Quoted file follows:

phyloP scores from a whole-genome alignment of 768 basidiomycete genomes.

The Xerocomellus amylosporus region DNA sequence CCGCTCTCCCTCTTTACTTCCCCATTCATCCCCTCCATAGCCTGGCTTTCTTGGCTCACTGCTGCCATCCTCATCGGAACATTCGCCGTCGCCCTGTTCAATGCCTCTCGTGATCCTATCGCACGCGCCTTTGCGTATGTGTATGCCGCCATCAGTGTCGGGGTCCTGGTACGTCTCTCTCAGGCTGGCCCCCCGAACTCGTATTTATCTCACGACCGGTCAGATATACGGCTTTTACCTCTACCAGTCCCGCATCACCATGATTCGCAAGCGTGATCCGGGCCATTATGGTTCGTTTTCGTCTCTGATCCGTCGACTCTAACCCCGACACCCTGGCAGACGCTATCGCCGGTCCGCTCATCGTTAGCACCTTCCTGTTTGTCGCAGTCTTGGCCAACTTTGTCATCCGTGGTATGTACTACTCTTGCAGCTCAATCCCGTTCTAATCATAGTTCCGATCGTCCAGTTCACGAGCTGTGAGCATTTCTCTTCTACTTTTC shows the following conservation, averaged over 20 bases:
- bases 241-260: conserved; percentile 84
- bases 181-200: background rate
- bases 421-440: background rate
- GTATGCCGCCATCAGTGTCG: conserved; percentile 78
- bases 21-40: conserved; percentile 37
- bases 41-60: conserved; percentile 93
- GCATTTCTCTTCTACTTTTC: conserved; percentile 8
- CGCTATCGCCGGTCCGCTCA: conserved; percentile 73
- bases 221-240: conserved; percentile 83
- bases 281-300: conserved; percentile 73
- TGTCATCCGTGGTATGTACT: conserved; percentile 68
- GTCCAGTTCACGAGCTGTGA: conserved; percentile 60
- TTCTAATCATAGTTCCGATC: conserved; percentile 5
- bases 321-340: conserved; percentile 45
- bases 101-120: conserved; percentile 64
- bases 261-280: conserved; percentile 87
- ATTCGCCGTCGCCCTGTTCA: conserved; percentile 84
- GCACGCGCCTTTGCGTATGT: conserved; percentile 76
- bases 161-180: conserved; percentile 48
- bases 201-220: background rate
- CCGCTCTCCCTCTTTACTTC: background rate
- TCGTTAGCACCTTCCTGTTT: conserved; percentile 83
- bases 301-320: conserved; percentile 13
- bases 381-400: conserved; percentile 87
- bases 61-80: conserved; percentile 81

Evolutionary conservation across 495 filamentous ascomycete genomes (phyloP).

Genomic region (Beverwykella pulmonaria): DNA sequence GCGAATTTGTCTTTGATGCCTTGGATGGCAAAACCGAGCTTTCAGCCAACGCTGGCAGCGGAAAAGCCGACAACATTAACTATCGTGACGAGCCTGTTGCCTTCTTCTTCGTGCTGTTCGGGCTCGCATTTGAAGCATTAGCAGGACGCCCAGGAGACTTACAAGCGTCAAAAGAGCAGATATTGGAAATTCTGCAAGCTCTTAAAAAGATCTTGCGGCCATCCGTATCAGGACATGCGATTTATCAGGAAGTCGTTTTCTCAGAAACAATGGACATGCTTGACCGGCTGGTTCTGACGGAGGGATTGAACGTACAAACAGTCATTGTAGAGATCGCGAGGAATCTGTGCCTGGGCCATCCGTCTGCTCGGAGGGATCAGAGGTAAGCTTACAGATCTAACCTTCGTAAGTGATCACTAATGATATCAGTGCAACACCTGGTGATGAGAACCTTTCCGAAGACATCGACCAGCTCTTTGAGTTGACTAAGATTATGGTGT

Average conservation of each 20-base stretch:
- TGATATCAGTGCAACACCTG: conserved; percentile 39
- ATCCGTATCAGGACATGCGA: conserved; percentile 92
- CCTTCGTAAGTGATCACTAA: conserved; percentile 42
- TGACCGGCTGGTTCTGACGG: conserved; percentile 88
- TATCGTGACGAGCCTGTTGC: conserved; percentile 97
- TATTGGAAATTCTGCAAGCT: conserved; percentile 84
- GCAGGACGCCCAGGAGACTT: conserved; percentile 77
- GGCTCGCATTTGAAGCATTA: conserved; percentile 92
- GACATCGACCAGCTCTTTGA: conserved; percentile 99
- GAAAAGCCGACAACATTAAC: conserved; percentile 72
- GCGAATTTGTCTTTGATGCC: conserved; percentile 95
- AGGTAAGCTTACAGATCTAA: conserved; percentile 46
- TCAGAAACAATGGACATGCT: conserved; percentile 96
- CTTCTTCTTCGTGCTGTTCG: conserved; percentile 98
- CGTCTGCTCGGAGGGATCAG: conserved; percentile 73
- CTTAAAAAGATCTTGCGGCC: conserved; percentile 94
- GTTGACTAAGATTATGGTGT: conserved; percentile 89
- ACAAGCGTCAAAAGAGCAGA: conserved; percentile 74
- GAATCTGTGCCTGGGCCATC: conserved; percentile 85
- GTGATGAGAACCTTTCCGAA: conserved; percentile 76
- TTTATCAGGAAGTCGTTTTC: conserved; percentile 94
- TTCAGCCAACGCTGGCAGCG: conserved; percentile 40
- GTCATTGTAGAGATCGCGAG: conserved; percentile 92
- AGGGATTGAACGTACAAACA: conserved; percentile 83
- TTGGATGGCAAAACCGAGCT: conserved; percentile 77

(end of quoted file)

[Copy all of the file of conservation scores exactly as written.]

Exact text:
phyloP scores from a whole-genome alignment of 768 basidiomycete genomes.

The Xerocomellus amylosporus region DNA sequence CCGCTCTCCCTCTTTACTTCCCCATTCATCCCCTCCATAGCCTGGCTTTCTTGGCTCACTGCTGCCATCCTCATCGGAACATTCGCCGTCGCCCTGTTCAATGCCTCTCGTGATCCTATCGCACGCGCCTTTGCGTATGTGTATGCCGCCATCAGTGTCGGGGTCCTGGTACGTCTCTCTCAGGCTGGCCCCCCGAACTCGTATTTATCTCACGACCGGTCAGATATACGGCTTTTACCTCTACCAGTCCCGCATCACCATGATTCGCAAGCGTGATCCGGGCCATTATGGTTCGTTTTCGTCTCTGATCCGTCGACTCTAACCCCGACACCCTGGCAGACGCTATCGCCGGTCCGCTCATCGTTAGCACCTTCCTGTTTGTCGCAGTCTTGGCCAACTTTGTCATCCGTGGTATGTACTACTCTTGCAGCTCAATCCCGTTCTAATCATAGTTCCGATCGTCCAGTTCACGAGCTGTGAGCATTTCTCTTCTACTTTTC shows the following conservation, averaged over 20 bases:
- bases 241-260: conserved; percentile 84
- bases 181-200: background rate
- bases 421-440: background rate
- GTATGCCGCCATCAGTGTCG: conserved; percentile 78
- bases 21-40: conserved; percentile 37
- bases 41-60: conserved; percentile 93
- GCATTTCTCTTCTACTTTTC: conserved; percentile 8
- CGCTATCGCCGGTCCGCTCA: conserved; percentile 73
- bases 221-240: conserved; percentile 83
- bases 281-300: conserved; percentile 73
- TGTCATCCGTGGTATGTACT: conserved; percentile 68
- GTCCAGTTCACGAGCTGTGA: conserved; percentile 60
- TTCTAATCATAGTTCCGATC: conserved; percentile 5
- bases 321-340: conserved; percentile 45
- bases 101-120: conserved; percentile 64
- bases 261-280: conserved; percentile 87
- ATTCGCCGTCGCCCTGTTCA: conserved; percentile 84
- GCACGCGCCTTTGCGTATGT: conserved; percentile 76
- bases 161-180: conserved; percentile 48
- bases 201-220: background rate
- CCGCTCTCCCTCTTTACTTC: background rate
- TCGTTAGCACCTTCCTGTTT: conserved; percentile 83
- bases 301-320: conserved; percentile 13
- bases 381-400: conserved; percentile 87
- bases 61-80: conserved; percentile 81

Evolutionary conservation across 495 filamentous ascomycete genomes (phyloP).

Genomic region (Beverwykella pulmonaria): DNA sequence GCGAATTTGTCTTTGATGCCTTGGATGGCAAAACCGAGCTTTCAGCCAACGCTGGCAGCGGAAAAGCCGACAACATTAACTATCGTGACGAGCCTGTTGCCTTCTTCTTCGTGCTGTTCGGGCTCGCATTTGAAGCATTAGCAGGACGCCCAGGAGACTTACAAGCGTCAAAAGAGCAGATATTGGAAATTCTGCAAGCTCTTAAAAAGATCTTGCGGCCATCCGTATCAGGACATGCGATTTATCAGGAAGTCGTTTTCTCAGAAACAATGGACATGCTTGACCGGCTGGTTCTGACGGAGGGATTGAACGTACAAACAGTCATTGTAGAGATCGCGAGGAATCTGTGCCTGGGCCATCCGTCTGCTCGGAGGGATCAGAGGTAAGCTTACAGATCTAACCTTCGTAAGTGATCACTAATGATATCAGTGCAACACCTGGTGATGAGAACCTTTCCGAAGACATCGACCAGCTCTTTGAGTTGACTAAGATTATGGTGT

Average conservation of each 20-base stretch:
- TGATATCAGTGCAACACCTG: conserved; percentile 39
- ATCCGTATCAGGACATGCGA: conserved; percentile 92
- CCTTCGTAAGTGATCACTAA: conserved; percentile 42
- TGACCGGCTGGTTCTGACGG: conserved; percentile 88
- TATCGTGACGAGCCTGTTGC: conserved; percentile 97
- TATTGGAAATTCTGCAAGCT: conserved; percentile 84
- GCAGGACGCCCAGGAGACTT: conserved; percentile 77
- GGCTCGCATTTGAAGCATTA: conserved; percentile 92
- GACATCGACCAGCTCTTTGA: conserved; percentile 99
- GAAAAGCCGACAACATTAAC: conserved; percentile 72
- GCGAATTTGTCTTTGATGCC: conserved; percentile 95
- AGGTAAGCTTACAGATCTAA: conserved; percentile 46
- TCAGAAACAATGGACATGCT: conserved; percentile 96
- CTTCTTCTTCGTGCTGTTCG: conserved; percentile 98
- CGTCTGCTCGGAGGGATCAG: conserved; percentile 73
- CTTAAAAAGATCTTGCGGCC: conserved; percentile 94
- GTTGACTAAGATTATGGTGT: conserved; percentile 89
- ACAAGCGTCAAAAGAGCAGA: conserved; percentile 74
- GAATCTGTGCCTGGGCCATC: conserved; percentile 85
- GTGATGAGAACCTTTCCGAA: conserved; percentile 76
- TTTATCAGGAAGTCGTTTTC: conserved; percentile 94
- TTCAGCCAACGCTGGCAGCG: conserved; percentile 40
- GTCATTGTAGAGATCGCGAG: conserved; percentile 92
- AGGGATTGAACGTACAAACA: conserved; percentile 83
- TTGGATGGCAAAACCGAGCT: conserved; percentile 77